The pair of Palos Verdes on the Net students spent the bulk of their time over the summer not at the beach or the couch, but rather designing a 3D printed search and rescue "grappler" made to fit under a quadcopter.

Raul Castrellon and Lawrence Goo aren't your typical high school students.

The pair of Palos Verdes on the Net students spent the bulk of their time over the summer not at the beach or the couch, but rather designing a 3D printed search and rescue "grappler" made to fit under a quadcopter.

Their prototype – scheduled to be delivered to the Los Angeles County Fire Department in June 2015 – features a claw-like structure made to open and close in the manner of the toy-grabbing machines seen in bowling alleys and arcades.

The pair took that idea and rethought the concept to come up with a design which suited a search and rescue device. It needed to carry a walkie-talkie, cell phone, medical supplies or even water to a person in need of emergency services, so Castrellon, president of the robotics team at Palos Verdes High School, and Goo, a junior at Peninsula High School, custom-designed the parts to make it happen.

"Most of the time, we can't even find a part to fit our needs, so we had to design it with a CAD program and then use 3D printing," Castrellon says. "To get it prototyped by a company would blow through our budget."

The work was supported by the LA County Fire Chief, and they call the result the Youth Design and 3D Print Search and Rescue UAV. The project was sponsored by MatterHackers and Airwolf 3D. They also found inspiration and direction from aerospace and electronics engineer, Ted Vegvari, the president and executive director of PVNet.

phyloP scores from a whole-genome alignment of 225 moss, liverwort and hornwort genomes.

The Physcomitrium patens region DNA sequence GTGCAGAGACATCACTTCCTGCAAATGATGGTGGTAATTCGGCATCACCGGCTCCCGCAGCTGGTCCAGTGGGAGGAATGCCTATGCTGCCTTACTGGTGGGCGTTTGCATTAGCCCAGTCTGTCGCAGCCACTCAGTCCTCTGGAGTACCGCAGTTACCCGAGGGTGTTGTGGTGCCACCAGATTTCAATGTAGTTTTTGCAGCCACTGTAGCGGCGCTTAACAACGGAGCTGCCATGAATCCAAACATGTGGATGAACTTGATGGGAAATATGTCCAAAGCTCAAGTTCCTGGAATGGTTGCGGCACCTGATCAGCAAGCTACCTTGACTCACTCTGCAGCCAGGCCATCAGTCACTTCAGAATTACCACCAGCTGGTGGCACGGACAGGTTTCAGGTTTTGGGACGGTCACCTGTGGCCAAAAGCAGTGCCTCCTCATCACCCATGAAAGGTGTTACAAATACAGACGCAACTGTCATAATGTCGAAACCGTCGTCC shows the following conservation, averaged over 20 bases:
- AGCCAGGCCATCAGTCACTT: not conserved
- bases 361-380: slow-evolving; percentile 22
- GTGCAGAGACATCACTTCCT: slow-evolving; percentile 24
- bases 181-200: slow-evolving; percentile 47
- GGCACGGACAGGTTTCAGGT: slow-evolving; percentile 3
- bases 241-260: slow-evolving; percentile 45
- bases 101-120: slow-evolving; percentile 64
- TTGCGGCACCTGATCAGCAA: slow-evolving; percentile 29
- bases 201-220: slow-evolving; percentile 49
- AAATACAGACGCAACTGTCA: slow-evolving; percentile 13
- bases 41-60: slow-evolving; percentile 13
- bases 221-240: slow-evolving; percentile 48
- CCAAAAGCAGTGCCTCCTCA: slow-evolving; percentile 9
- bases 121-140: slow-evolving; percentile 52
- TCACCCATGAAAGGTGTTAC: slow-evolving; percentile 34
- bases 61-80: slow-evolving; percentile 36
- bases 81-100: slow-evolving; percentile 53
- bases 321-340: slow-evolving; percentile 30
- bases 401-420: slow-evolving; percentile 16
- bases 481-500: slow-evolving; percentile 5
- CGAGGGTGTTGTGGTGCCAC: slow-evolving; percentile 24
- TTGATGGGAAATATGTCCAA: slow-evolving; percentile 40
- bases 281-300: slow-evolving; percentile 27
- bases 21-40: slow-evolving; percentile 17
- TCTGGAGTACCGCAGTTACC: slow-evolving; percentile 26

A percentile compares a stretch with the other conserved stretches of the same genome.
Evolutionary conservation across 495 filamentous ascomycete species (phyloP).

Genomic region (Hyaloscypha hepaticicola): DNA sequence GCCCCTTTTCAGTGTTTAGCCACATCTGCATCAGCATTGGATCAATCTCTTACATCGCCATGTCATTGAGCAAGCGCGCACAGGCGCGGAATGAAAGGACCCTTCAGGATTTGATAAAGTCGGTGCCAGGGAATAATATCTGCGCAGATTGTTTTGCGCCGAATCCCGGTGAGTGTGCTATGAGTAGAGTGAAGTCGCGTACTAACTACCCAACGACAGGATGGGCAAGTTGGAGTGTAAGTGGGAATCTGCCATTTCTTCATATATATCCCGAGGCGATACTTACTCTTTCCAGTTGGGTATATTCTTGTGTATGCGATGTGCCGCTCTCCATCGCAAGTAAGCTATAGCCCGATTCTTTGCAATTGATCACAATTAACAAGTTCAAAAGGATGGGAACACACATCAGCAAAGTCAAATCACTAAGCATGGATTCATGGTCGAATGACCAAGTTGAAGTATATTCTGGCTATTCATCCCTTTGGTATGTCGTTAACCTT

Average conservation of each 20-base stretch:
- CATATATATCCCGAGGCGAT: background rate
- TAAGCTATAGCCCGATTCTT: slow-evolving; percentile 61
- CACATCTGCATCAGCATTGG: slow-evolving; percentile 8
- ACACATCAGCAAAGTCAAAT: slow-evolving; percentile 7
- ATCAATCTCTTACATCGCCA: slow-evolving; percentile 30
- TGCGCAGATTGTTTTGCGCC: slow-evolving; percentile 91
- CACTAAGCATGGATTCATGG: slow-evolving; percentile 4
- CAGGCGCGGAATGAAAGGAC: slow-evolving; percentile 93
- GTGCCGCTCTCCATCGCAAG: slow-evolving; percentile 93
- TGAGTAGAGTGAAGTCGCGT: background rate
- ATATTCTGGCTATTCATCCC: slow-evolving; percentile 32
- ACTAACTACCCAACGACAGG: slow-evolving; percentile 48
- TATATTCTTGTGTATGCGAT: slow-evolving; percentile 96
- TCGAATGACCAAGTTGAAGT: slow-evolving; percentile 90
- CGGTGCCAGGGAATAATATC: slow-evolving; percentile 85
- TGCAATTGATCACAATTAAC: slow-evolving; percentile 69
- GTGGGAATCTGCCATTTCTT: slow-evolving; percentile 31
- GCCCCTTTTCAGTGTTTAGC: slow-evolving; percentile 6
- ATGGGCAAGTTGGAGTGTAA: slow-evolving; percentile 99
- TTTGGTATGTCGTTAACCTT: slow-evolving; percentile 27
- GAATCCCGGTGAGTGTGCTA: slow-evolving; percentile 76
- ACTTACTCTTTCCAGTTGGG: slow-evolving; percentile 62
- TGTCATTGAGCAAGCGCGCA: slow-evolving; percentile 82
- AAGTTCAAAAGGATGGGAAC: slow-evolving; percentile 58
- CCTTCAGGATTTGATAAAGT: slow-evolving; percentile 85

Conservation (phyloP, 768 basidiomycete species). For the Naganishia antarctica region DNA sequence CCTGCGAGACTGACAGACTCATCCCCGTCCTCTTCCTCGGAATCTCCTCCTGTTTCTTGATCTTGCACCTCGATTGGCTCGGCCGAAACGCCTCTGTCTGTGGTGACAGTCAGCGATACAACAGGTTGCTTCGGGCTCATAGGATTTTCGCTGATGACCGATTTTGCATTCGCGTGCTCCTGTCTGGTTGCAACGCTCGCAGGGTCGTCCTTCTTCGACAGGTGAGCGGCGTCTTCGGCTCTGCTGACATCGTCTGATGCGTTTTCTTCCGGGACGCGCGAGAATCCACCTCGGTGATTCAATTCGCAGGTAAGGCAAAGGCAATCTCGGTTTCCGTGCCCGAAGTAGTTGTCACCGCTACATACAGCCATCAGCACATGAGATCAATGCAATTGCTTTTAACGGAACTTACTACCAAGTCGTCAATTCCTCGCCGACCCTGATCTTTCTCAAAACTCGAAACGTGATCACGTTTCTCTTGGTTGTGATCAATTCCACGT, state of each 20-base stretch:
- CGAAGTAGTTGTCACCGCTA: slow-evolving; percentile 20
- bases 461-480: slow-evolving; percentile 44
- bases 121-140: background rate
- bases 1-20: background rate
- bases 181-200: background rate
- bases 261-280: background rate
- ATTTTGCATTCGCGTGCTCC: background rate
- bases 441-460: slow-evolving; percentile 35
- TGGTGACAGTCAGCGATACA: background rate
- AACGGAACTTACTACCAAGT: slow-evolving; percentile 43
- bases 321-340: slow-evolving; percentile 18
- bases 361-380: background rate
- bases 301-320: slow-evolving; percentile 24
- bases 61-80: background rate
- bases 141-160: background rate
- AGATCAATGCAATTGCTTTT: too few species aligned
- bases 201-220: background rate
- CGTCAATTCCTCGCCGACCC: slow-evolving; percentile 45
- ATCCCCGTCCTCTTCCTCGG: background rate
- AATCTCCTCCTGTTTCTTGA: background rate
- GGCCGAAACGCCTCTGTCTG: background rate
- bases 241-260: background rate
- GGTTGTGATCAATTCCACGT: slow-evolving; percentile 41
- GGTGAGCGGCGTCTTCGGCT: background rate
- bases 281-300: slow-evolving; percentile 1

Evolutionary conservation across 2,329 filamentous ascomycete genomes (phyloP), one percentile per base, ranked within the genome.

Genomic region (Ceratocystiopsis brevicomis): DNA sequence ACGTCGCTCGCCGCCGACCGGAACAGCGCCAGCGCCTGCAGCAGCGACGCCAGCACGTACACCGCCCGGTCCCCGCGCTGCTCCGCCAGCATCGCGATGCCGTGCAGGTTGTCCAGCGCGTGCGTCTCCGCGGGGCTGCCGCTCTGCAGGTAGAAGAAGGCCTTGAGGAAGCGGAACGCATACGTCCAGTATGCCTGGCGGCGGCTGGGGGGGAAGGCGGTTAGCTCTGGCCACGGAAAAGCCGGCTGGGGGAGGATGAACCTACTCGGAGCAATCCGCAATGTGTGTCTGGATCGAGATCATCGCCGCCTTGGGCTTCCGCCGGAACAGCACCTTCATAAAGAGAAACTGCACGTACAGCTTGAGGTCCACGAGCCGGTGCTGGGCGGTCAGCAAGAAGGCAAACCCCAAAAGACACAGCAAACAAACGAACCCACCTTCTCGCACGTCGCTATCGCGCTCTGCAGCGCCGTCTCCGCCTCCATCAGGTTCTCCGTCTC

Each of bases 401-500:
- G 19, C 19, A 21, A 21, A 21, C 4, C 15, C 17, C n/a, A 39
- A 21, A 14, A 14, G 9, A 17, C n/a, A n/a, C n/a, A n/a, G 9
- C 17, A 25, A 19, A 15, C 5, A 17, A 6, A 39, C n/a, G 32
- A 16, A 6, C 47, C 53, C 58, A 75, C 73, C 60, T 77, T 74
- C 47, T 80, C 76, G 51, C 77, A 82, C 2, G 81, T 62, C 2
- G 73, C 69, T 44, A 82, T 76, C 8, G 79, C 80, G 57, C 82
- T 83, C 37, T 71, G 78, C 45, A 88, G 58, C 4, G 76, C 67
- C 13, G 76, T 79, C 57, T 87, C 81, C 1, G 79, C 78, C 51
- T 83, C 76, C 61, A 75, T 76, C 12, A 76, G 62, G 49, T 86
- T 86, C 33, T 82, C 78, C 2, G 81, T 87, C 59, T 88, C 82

"We need a lot of money for parts, printing and testing," Vegvari says. "This is not cheap. We'd like to raise about $8,000 by February to complete the project and present it to the LA County Fire Department in June."

Thomas Ewald, the Assistant Interim Chief for the County of Los Angeles Fire Department

Thomas Ewald, the Assistant Interim Chief for the County of Los Angeles Fire Department, is also on board to help develop the prototype for his department's use.

His recommendation to Castrellon and Goo? Make the UAV device "rugged and reliable, simple to use and easily integrated" into operations.

"I look forward to working with the students in the months ahead to give them feedback as they move forward," Ewald says. "Innovations such as this have the potential to save lives and reduce property loss."

The team has already created a full-color, accurate scale model of the most active landslide area in the U.S to lend a hand to the local public works department. The landslide model was created using GIS Remote Sensing UAVs and given as a gift to the City of Rancho Palos Verdes.

The team has already created a full-color, accurate scale model of the most active landslide area in the U.S to lend a hand to the local public works department.

"We're hoping that the fire department will actually use this," said Vegvari. "But, even if they don't use this actual model, we are designing it with the hope that it will be good enough to be used for what it's intended to do. More important, we want to create something to build on – something which will gain momentum for other kids to pursue. We want to build awareness that youth can contribute and get involved with community emergency operations."
As for the students, Castrellon is on track to study mechanical engineering at Cal Poly Obispo next fall.

"I'll be the first person in my family to go to college," said Castrellon. "Both my parents came from Mexico, and didn't attend high school. My brothers went to high school, but I'll be the first one going to college.

If you need more information about the project or want to donate funds to help it be completed, contact Ted Vegvari by visiting www.pvnet.com.